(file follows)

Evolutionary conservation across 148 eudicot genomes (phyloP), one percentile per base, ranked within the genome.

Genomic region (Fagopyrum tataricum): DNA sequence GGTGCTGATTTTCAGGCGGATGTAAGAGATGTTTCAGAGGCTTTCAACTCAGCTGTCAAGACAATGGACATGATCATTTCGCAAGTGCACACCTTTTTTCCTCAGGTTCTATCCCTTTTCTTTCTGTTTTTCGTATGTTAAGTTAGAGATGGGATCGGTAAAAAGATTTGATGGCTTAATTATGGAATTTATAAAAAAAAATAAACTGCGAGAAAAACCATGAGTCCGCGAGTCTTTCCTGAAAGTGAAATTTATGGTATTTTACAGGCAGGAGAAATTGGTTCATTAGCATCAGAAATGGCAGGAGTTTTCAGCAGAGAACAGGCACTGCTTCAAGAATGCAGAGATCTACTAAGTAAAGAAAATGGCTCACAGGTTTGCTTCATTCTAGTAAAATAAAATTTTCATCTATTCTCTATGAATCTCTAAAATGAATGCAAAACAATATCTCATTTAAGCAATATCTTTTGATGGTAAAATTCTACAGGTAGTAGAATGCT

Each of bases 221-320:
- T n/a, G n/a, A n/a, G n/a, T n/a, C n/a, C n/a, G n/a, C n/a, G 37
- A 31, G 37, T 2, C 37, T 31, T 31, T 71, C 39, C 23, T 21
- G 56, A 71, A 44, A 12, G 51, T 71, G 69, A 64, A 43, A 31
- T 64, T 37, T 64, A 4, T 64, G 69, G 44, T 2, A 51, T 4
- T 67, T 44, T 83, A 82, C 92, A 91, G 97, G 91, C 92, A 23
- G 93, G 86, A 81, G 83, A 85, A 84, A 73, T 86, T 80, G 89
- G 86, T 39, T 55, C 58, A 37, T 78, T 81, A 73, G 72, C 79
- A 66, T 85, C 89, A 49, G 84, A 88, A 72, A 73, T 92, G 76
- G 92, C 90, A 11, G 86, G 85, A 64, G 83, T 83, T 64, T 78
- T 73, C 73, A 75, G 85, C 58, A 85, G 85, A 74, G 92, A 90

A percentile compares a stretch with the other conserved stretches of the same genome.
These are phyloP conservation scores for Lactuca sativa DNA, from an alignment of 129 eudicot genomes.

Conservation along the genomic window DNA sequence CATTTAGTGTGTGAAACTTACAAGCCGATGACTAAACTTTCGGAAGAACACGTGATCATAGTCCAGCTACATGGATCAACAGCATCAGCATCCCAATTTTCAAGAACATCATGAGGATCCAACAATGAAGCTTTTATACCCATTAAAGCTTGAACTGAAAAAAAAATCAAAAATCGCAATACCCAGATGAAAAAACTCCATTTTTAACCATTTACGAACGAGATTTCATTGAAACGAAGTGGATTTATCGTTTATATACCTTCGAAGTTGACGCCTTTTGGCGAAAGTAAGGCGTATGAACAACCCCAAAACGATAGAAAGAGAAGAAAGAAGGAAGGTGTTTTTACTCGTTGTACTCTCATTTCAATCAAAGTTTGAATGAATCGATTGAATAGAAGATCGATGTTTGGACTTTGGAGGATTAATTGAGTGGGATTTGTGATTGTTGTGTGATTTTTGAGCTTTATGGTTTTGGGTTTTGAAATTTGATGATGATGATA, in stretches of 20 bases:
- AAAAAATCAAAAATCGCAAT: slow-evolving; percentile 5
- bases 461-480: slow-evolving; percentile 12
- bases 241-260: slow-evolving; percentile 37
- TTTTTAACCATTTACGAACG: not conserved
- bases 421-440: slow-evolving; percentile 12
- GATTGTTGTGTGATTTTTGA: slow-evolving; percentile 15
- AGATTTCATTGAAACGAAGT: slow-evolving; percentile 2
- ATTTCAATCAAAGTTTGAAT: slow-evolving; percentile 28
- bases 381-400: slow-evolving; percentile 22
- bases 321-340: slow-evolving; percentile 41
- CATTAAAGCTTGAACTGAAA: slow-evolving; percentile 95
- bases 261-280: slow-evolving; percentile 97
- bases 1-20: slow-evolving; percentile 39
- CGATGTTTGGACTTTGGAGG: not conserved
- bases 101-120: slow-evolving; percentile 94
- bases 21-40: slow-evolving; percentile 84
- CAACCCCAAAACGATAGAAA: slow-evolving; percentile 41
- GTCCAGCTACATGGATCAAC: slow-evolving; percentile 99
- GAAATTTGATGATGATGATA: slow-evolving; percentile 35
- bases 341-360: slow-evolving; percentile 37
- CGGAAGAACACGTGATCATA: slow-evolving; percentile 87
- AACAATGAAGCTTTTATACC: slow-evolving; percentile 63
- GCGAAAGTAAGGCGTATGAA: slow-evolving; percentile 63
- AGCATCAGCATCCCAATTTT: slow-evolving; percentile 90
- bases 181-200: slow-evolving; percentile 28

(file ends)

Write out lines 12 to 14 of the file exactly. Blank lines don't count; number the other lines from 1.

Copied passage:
- G 92, C 90, A 11, G 86, G 85, A 64, G 83, T 83, T 64, T 78
- T 73, C 73, A 75, G 85, C 58, A 85, G 85, A 74, G 92, A 90

A percentile compares a stretch with the other conserved stretches of the same genome.